"The first issue is whether or not doctors like Joan Lewis, who are almost cult-like in nature, will be able to prescribe significant amounts of opioids and whether or not the nature and quantity of pills is medically excessive," says Cohn, who represents the board. "A second issue is whether or not Dr. Lewis has properly examined patients for purposes of determining alternative treatments available rather than subjecting them to significant doses of opioids."

He defines the "cult-like" doctors as "folks around the country who believe in the new theory of pain management, prescribing massive quantities of opioids."

Members of that cult, apparently, would be the Compassion in Dying Federation and the Americans for Better Care of the Dying, both national nonprofit groups supporting better end-of-life care, including improved pain care, and the American Academy of Pain Management, the largest multidisciplinary pain management organization in North America.

The three organizations, as well as Forman, signed amicus briefs supporting Lewis.

Cohn argues that Lewis "prescribes upwards of 100 (pills) a day for people. When someone says, 'I don't have any pain,' they don't, but do they know what month it is?"

Cohn says he personally has had calls from friends, family members and patients regarding Lewis treatment. The calls, he says, are part of a larger picture that includes complaints from insurance companies that object to paying for these prescriptions and from pharmacists. "It all converges to say, is this medicine or some kind of voodoo practice?"

Lewis' defenders say in amicus briefs: "It is not uncommon for physicians to be investigated for prescribing controlled substances in amounts that regulators perceive as excessive."

Says JoAnn Levitt, a Roswell doctor who supports Lewis, "I've seen some of the people she treats, and they wouldn't even be walking if it weren't for her." Levitt think critics need a better understanding of chronic pain and the effect of opioids.

A host of diseases, ranging from heart disease to complications of diabetes, can cause people severe, long-term pain.

"By the time they get to the pain clinic, they've been through physical therapy, all that they can stand; surgery, all that they can stand; all the ways of treating pain, including nonsteroidal analgesics," such as Advil and ibuprofen," Levitt says.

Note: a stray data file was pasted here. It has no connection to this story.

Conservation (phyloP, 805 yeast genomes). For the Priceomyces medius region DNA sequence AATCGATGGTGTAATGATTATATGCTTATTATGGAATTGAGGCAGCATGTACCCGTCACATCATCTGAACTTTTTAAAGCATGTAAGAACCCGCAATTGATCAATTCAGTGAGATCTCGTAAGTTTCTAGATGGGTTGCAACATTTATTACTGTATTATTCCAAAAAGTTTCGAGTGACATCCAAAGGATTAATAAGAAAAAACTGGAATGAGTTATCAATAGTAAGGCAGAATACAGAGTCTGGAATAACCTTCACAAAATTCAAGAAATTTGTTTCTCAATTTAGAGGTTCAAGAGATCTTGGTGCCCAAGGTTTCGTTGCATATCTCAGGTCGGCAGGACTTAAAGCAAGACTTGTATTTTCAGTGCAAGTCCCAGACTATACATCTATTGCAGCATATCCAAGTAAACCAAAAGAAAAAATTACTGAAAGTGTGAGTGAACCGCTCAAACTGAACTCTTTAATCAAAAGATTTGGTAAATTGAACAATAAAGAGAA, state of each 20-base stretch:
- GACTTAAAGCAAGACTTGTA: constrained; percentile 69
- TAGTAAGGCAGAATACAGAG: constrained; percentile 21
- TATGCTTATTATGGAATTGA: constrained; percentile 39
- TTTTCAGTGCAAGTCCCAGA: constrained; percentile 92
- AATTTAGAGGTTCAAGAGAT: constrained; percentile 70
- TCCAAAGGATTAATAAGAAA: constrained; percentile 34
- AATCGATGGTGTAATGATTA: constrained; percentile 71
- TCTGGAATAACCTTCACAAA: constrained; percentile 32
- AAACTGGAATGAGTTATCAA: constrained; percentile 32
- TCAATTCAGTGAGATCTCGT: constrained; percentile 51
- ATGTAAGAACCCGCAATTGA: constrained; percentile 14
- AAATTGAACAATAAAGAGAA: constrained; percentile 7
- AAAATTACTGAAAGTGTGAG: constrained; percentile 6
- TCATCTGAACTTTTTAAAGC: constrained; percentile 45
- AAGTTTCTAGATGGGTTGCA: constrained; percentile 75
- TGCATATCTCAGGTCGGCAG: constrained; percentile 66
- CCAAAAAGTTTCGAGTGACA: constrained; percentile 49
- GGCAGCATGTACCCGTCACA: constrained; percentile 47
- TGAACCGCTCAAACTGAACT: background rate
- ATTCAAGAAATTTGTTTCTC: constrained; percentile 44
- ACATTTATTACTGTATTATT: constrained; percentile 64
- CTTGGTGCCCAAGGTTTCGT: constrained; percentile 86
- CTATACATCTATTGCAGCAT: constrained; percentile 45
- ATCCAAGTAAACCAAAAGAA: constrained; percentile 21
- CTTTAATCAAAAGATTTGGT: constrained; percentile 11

They're difficult patients." In HMOs, doctors don't have time to listen to patients complain," Levitt says. "That's the problem: Nobody listens to them. They get depressed. They attempt suicide. They've lost functions and social interaction. These patients never get well. They never have enough money to pay their bills. You have to see them regularly and keep track of them. It's too much trouble for most doctors. It's amazing Dr. Lewis takes the time to do that."

Levitt says narcotics can reduce the pain of 75 percent of patients so they can carry on the activities of daily living.

The most common opioids used in pain relief, such as morphine and methadone, are cheap, effective and have minor side effects. Addiction isn't an issue with pain patients, she says.

"Morphine has been used since God was a child," Levitt says. "They don't become addicts if all you're controlling is their pain."

Patients are more likely to abuse over-the-counter medicine. "They think, if one is good, 15 must be better, but aspirin can cause severe gastric bleeding," Levitt says. "Morphine doesn't cause gastric bleeding."

Side effects of opioids include constipation and sedation, but the sedation tends to be temporary, Levitt says. Other effects, such as nausea, vomiting and confusion, can be treated, she says.

As one of Lewis' patients, Ann Ryan, explained previously, "If you're in pain and you take opiates, you don't get high. There's no kick. The pain absorbs the opiates."

Says Levitt, "This is what a lot of older doctors don't understand. You don't get the euphoria of unregulated street drugs where there's no idea of what strength they are."

A second issue, Levitt says, is the traditional turf warfare among doctors.

"Certain specialties think they are the only ones qualified to treat pain," Levitt says. Surgeons, for example want to treat pain surgically. "When somebody's had three or four back surgeries and still can't walk, what are you going to tell them to do? More surgery?"

Other doctors might prefer a nerve block, "but they only last a short period of time," Levitt says. "You can't have a $1,200 epidural every five days to control your pain."

Levitt also comments that the more established medical organizations think they're the final authority on various treatments and discount newer organizations, like the American Academy of Pain Management.

Altogether, Lewis' new techniques and her treatment of pain across various specialties "is ego trampling for some people," Levitt says.

     In September the state Board of Medical Examiners served a notice of contemplated action, a terse, four-page document stating that the board has sufficient evidence which, if not rebutted or explained, will justify revoking or suspending Lewis' license to practice medicine in New Mexico.

In the document, each of the six counts lists only controlled substances prescribed for unnamed patients "in quantities that exceed what was medically indicated" for stated periods.

"I have no idea what I'm accused of," Lewis says.

Lewis has heard that one patient claims the program turned him into an addict. Another had a heart attack, but the manufacturer said heart problems were unknown in connection with that drug.